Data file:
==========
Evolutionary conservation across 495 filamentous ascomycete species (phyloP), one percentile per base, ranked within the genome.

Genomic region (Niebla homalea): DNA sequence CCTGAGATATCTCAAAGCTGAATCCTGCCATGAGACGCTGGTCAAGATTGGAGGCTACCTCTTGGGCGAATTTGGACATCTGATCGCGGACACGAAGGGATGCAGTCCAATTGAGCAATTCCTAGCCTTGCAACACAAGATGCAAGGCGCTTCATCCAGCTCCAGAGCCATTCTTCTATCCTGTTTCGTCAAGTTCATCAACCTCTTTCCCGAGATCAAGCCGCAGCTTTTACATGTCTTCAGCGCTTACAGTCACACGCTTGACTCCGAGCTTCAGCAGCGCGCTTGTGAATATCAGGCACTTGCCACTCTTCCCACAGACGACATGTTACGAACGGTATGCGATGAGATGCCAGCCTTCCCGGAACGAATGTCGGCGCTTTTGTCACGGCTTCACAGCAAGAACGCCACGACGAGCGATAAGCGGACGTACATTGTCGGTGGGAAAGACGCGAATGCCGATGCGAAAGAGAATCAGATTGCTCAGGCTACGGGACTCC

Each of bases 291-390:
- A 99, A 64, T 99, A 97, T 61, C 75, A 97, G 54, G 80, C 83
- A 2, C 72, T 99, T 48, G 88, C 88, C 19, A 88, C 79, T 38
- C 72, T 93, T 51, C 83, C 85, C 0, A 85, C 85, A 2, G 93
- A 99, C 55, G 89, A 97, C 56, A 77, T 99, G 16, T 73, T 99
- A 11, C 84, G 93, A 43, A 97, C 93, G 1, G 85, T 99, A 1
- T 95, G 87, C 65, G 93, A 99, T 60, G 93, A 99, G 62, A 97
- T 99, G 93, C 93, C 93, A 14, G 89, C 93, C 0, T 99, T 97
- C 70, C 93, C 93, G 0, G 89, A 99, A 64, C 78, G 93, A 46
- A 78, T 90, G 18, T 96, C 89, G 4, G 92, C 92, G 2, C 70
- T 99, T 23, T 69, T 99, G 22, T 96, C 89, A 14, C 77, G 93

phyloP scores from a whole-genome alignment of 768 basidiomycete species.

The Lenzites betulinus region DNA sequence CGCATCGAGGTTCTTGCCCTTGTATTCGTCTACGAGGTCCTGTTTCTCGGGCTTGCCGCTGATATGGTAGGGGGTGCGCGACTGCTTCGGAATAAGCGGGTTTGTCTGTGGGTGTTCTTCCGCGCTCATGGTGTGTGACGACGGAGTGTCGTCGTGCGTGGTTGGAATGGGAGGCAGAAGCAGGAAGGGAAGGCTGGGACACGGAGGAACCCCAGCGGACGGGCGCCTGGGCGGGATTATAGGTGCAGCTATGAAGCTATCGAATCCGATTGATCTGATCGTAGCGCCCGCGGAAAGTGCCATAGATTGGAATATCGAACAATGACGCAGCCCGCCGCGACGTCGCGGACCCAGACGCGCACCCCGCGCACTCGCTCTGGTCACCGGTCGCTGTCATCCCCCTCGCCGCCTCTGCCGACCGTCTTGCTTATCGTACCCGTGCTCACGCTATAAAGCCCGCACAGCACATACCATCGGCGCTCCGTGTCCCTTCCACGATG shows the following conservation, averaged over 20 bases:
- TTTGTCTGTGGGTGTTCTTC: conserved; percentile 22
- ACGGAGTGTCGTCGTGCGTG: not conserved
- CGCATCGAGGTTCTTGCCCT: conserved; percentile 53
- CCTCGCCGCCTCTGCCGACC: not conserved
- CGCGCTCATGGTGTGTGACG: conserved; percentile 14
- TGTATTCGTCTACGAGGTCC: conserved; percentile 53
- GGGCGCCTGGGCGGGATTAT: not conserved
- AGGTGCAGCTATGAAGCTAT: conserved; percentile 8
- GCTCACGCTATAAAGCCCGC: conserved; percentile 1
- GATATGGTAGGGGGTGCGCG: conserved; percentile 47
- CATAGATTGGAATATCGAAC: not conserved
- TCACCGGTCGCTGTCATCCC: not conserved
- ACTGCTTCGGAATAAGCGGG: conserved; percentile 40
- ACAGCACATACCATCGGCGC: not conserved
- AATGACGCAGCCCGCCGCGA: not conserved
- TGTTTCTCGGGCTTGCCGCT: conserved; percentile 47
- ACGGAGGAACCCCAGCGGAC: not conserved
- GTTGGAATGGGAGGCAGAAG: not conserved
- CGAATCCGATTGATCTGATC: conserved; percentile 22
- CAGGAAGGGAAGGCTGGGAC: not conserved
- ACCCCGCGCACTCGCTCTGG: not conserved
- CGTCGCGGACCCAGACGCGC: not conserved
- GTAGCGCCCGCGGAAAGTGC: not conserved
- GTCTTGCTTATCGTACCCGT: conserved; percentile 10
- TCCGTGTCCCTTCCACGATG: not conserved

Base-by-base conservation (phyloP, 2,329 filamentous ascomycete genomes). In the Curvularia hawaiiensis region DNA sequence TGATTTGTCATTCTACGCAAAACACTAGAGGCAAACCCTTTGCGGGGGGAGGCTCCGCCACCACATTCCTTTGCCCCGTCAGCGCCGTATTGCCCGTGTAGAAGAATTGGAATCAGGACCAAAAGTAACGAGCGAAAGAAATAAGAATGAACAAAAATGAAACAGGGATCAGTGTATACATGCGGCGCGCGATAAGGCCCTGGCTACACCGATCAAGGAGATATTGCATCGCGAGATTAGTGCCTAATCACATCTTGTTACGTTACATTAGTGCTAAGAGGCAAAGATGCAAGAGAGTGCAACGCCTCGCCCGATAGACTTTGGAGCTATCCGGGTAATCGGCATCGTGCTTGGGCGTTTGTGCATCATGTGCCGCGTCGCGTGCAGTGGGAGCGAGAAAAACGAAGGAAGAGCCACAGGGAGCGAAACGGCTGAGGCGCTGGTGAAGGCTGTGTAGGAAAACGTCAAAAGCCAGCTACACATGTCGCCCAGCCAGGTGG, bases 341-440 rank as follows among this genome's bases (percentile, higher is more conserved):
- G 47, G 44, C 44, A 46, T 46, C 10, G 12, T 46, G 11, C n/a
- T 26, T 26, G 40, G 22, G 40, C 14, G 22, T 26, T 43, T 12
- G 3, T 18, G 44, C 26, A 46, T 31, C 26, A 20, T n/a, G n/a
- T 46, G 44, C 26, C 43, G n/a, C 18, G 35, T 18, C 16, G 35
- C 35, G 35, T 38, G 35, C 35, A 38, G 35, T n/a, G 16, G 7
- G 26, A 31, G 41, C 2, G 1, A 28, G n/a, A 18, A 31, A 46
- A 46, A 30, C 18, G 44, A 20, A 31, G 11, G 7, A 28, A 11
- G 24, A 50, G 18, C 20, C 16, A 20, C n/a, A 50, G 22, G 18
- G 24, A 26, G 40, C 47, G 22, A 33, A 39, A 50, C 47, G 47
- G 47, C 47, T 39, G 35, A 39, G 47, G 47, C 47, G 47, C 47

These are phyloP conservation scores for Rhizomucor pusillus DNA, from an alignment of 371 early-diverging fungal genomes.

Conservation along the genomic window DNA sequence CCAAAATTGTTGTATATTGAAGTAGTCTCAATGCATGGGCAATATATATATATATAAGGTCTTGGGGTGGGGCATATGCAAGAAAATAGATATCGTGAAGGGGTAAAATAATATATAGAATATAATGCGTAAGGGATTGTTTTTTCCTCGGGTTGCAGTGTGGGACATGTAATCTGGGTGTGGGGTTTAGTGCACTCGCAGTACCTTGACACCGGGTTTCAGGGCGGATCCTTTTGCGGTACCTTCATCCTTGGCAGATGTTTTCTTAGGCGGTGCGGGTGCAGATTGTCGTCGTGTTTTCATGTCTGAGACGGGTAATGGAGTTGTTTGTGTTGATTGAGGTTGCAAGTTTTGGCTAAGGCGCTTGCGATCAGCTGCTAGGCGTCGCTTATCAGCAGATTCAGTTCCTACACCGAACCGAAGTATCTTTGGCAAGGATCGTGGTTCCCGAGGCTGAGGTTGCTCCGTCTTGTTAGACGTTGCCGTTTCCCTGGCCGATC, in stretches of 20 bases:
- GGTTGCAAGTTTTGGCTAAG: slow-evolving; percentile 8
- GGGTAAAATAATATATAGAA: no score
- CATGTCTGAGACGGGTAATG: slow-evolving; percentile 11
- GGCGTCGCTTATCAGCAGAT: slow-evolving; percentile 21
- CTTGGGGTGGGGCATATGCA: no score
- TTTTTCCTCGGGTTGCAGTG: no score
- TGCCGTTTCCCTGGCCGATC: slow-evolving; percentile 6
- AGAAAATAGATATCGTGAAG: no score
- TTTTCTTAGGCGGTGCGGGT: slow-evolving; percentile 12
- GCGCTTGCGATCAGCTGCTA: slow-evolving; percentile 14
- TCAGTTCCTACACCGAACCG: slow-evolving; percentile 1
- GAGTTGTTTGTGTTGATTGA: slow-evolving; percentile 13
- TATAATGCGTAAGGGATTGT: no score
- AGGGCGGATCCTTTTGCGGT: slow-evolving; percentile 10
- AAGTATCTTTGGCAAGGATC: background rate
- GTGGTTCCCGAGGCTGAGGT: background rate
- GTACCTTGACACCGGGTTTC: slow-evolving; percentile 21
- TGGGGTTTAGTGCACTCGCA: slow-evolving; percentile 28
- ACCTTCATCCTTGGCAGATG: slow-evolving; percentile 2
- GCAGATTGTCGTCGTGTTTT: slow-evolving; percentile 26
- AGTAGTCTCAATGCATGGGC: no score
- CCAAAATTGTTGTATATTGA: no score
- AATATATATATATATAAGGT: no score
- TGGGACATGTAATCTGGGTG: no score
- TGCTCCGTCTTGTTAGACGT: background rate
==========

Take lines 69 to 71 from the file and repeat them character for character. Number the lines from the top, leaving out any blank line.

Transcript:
- GTGGTTCCCGAGGCTGAGGT: background rate
- GTACCTTGACACCGGGTTTC: slow-evolving; percentile 21
- TGGGGTTTAGTGCACTCGCA: slow-evolving; percentile 28